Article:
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Malik (3/14/11)

This was a pretty dull weekend for myself. I was aiming to play some more Dragon Quest VI, but just couldn't find the time or the energy. Instead, I did play a bit of Color Cross, and handle some more real world of chores.

While I started off really enjoying Color Cross, I think I'm seeing now that the later levels in each theme/subject/world are somewhat annoying. That's a nice way to say the later stages are pains in the ass. It's like the later stages are all based around too many colors being in too small of chunks.

This would be bad on its own, but it gets worse when you have a lot of different colors that don't seem to work well in the game. When you clear a row or column, the number hints turn from the color of the blocks you're filling in to grey. Not too bad of a feature to help you know when you're done without having to make a lot of mental notes to yourself. At least that's the idea. It isn't so good when the color you're filling in is the same exact shade of grey that the hints turn when you've cleared them. It's not that much fun to see that you finished a row but the hints change from grey to grey...not even a different shade.

This, however, is nothing compared to when you have two similar colors that show up to be the same on the DS screen on the same puzzle. If you have, for example, black, a very dark blue, and a very deep grey in one puzzle, you end up with a lot of problems on counting how many blocks you've used from each color choice. While the game offers a way to convert the background color from blue to green, so you don't confuse a blue unfilled square with a blue you've filled in, it would be nice to have a similar feature to turn your current color or all other colors not currently selected to a different temporary choice to help alleviate the color palette limitations of the DS screen.

Anyway, I'm still enjoying the entire idea behind Color Cross. Picross style games are limited in the US, and it's good to have this title. Still, it's obvious that the game designers must have skipped some of the basic QA aspects of the game if they let some of these annoyances slip.


Malik (3/16/11)

I'm sad to see the MLS season start with the Sounders FC in last place. However, when you have the first game of the season with LA versus Seattle, it doesn't matter that the game is in Seattle. The Sounders are a team that will make the post-season once again this year, assuming injuries are not a major factor...but LA will continue to be a force to be reckoned with. This was the team with the best record in 2010 and that will not change anytime this year (or at least their winning ways will not change).

Still, Seattle put up a solid attack despite playing in weather that seems unfit for a sport played mostly during dry months. The field was wet, and probably pretty damned slick. This made for a low scoring game with less action than one would expect from two amazing powerhouse teams like LA and Seattle. Still, if it's only a 0-1 defeat against a team that beat Seattle, in Seattle, 0-4 last season, I can live with that result.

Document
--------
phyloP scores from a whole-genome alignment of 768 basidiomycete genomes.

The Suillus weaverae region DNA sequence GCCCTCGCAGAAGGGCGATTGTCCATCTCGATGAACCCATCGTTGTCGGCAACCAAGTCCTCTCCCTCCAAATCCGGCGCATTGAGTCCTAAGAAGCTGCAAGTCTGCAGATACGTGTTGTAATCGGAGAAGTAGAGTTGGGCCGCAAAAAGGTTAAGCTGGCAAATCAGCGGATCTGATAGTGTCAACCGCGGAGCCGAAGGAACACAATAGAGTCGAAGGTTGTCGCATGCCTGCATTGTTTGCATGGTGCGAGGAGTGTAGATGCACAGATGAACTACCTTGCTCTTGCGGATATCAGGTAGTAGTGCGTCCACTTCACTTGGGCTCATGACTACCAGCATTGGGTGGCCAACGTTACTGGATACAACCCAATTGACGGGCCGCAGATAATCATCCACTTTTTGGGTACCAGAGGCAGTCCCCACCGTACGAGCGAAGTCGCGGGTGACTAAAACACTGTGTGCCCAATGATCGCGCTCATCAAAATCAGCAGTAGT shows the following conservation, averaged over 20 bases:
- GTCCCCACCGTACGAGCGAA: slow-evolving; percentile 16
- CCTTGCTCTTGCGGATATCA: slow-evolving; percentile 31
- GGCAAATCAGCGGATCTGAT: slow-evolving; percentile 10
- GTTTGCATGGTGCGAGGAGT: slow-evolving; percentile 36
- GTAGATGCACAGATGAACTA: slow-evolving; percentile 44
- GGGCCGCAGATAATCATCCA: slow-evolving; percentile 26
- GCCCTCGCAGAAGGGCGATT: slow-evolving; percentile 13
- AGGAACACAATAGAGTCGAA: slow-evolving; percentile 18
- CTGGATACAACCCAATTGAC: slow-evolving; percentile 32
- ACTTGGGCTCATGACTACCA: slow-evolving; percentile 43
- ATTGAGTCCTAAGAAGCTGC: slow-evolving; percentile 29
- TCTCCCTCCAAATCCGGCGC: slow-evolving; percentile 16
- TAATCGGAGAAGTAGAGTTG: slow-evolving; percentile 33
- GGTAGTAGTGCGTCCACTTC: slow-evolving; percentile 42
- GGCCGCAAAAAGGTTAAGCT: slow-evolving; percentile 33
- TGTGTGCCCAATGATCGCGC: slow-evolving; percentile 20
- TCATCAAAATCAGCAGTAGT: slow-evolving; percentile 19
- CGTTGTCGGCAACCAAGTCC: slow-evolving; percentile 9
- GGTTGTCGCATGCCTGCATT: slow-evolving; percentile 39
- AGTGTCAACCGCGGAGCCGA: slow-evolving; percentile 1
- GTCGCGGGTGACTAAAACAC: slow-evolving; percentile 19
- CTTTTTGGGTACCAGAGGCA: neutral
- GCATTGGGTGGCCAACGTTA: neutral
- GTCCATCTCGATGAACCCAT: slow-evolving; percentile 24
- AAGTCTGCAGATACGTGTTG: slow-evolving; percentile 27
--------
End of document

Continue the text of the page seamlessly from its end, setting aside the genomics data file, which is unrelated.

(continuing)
I just hope whatever secretive crap went on between the Sounders organization and Nkufo doesn't repeat in the future anymore. I don't want another case like last year with Ljundberg to make a mess of the season. It's not good for the team, and it's not good for the league in general to have any sort of prima donna behavior issues between a player of high caliber and a team. It's sad to see Nkufo go, since he played like a man possessed at times (like with his hat trick), but if he cannot work in the organization than it's better to see the situation end before turning into some mess like last season saw.

On a different note, Internet Explorer 9 is out now. I have not tried it. I'm a bit afraid of the thought. However, despite loving Chrome, I do use IE8. It's not a choice I love as much as it's a case that some web pages work better in IE than Chrome or Firefox, and some web pages just don't work at all with Chrome or Firefox (like my work employee web sites). Due to this, with a touch of me being lazy from time to time, IE8 has a home on my PC.

While I dread adding another security leak on my PC, which is how I think of IE upgrades, I am tempted to try out IE9. I don't like the look of the streamlined interface, I don't like how new Microsoft upgrades on their software seem to become more and more vulnerable and less useful for intermediate or advanced users, and I don't like the way IE9 has been reviewed online...but IE8 is my least favorite web browser I've used. It's less useful than IE7 was (which I would get, but downgrading from IE8 to IE7 on Windows 7 is a pain in the ass not worth the effort). However, IE8 has the largest memory leak issues I've seen with a software application that should not be a resource hog. If I open Gmail in IE8, on my PC that can run Fallout: New Vegas at max settings, and leave the window open for about 24 hours, I will be lucky to have memory enough to play Super Meat Boy. I'm hoping that maybe IE9 has fixed some of these memory devouring flaws. Then again, IE6 had a minor memory leak, IE7 had a moderate one, and IE8 ate memory like Homer Simpson eats doughnuts. If the trend continues, I'll need about 20GB more RAM to keep an IE9 window open for more than five minutes.


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